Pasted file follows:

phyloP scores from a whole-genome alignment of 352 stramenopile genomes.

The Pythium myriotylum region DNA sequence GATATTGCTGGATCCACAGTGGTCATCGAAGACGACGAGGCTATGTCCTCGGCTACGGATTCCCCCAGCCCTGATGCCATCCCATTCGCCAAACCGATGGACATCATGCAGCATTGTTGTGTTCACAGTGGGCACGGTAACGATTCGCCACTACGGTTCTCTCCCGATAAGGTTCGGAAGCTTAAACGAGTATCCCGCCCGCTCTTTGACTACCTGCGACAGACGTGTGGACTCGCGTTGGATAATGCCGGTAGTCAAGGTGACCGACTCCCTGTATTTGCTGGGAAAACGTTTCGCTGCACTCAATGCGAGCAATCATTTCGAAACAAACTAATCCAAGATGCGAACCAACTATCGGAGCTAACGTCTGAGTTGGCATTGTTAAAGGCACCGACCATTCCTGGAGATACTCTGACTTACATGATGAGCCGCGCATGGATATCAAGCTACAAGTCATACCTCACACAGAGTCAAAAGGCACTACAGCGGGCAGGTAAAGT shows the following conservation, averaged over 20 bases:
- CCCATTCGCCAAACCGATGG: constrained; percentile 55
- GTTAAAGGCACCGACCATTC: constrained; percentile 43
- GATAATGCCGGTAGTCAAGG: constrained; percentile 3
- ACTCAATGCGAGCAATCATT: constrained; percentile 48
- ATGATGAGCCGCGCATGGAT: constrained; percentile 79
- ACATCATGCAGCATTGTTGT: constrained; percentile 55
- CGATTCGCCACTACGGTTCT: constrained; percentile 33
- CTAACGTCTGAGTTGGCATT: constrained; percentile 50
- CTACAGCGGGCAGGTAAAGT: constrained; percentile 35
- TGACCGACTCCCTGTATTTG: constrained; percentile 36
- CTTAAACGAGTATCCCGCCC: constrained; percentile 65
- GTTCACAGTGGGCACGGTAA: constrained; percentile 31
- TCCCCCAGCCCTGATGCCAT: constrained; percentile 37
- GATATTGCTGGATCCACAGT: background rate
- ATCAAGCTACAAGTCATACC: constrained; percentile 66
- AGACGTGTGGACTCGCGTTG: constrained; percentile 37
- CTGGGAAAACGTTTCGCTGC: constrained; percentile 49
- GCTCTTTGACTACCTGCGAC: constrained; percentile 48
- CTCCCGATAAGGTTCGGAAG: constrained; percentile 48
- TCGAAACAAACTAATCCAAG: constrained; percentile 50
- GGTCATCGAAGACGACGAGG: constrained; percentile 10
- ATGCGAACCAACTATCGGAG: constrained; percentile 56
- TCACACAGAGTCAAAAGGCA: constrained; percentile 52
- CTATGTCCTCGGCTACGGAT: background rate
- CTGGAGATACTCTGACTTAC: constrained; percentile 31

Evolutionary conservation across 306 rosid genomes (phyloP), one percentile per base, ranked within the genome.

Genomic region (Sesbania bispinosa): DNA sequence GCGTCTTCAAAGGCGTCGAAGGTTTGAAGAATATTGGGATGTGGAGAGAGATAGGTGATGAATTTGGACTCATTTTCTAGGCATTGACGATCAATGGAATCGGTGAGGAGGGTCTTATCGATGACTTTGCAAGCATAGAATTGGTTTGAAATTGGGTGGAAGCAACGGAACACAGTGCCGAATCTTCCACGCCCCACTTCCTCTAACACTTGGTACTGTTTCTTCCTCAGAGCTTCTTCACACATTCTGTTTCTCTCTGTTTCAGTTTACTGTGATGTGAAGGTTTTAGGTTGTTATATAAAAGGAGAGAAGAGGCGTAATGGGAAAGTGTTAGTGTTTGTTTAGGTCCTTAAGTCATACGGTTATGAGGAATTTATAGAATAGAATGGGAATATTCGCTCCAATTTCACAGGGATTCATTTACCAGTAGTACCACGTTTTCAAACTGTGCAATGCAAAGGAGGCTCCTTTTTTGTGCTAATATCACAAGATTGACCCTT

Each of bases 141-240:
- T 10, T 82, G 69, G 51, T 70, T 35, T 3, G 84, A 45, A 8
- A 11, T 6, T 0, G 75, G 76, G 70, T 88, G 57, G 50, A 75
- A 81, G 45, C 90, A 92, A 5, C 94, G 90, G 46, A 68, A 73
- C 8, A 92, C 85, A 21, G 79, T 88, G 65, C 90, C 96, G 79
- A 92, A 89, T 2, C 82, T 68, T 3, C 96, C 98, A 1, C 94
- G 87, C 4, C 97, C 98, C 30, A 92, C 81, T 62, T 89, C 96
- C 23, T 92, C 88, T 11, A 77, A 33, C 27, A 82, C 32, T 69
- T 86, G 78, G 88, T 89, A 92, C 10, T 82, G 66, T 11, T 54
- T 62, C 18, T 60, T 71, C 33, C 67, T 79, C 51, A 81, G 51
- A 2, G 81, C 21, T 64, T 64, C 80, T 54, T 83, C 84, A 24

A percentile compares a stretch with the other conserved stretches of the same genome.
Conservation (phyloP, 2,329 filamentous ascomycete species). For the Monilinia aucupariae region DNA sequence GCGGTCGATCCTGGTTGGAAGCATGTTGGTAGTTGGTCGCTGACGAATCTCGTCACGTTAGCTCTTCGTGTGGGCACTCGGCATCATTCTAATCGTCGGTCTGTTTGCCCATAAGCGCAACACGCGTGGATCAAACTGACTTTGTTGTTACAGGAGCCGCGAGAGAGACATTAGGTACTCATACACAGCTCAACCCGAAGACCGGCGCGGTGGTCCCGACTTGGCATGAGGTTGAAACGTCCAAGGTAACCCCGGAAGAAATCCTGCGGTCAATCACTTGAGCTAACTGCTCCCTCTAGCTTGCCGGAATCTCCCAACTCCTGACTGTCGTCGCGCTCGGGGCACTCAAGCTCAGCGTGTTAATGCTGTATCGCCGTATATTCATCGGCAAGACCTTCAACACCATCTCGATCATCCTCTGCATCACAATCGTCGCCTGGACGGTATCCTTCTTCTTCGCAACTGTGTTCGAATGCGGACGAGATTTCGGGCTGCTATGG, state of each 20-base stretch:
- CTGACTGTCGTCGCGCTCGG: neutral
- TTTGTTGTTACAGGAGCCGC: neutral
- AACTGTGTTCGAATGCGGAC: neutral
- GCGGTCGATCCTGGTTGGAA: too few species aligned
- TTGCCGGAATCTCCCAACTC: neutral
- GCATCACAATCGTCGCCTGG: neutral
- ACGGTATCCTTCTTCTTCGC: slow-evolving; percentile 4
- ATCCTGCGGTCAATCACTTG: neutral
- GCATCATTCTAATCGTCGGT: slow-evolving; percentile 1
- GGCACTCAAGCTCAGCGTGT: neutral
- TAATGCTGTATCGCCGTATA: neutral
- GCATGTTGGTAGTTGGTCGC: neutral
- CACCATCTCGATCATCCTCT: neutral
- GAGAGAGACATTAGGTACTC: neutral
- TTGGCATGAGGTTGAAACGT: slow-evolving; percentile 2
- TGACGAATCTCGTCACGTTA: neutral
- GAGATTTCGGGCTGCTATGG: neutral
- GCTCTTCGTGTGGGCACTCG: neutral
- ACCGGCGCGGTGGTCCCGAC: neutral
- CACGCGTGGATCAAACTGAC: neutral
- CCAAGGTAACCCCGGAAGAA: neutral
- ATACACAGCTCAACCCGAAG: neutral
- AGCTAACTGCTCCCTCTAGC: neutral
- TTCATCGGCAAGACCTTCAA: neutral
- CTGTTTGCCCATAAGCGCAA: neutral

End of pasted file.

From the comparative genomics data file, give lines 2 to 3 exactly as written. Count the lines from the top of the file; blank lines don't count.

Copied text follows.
The Pythium myriotylum region DNA sequence GATATTGCTGGATCCACAGTGGTCATCGAAGACGACGAGGCTATGTCCTCGGCTACGGATTCCCCCAGCCCTGATGCCATCCCATTCGCCAAACCGATGGACATCATGCAGCATTGTTGTGTTCACAGTGGGCACGGTAACGATTCGCCACTACGGTTCTCTCCCGATAAGGTTCGGAAGCTTAAACGAGTATCCCGCCCGCTCTTTGACTACCTGCGACAGACGTGTGGACTCGCGTTGGATAATGCCGGTAGTCAAGGTGACCGACTCCCTGTATTTGCTGGGAAAACGTTTCGCTGCACTCAATGCGAGCAATCATTTCGAAACAAACTAATCCAAGATGCGAACCAACTATCGGAGCTAACGTCTGAGTTGGCATTGTTAAAGGCACCGACCATTCCTGGAGATACTCTGACTTACATGATGAGCCGCGCATGGATATCAAGCTACAAGTCATACCTCACACAGAGTCAAAAGGCACTACAGCGGGCAGGTAAAGT shows the following conservation, averaged over 20 bases:
- CCCATTCGCCAAACCGATGG: constrained; percentile 55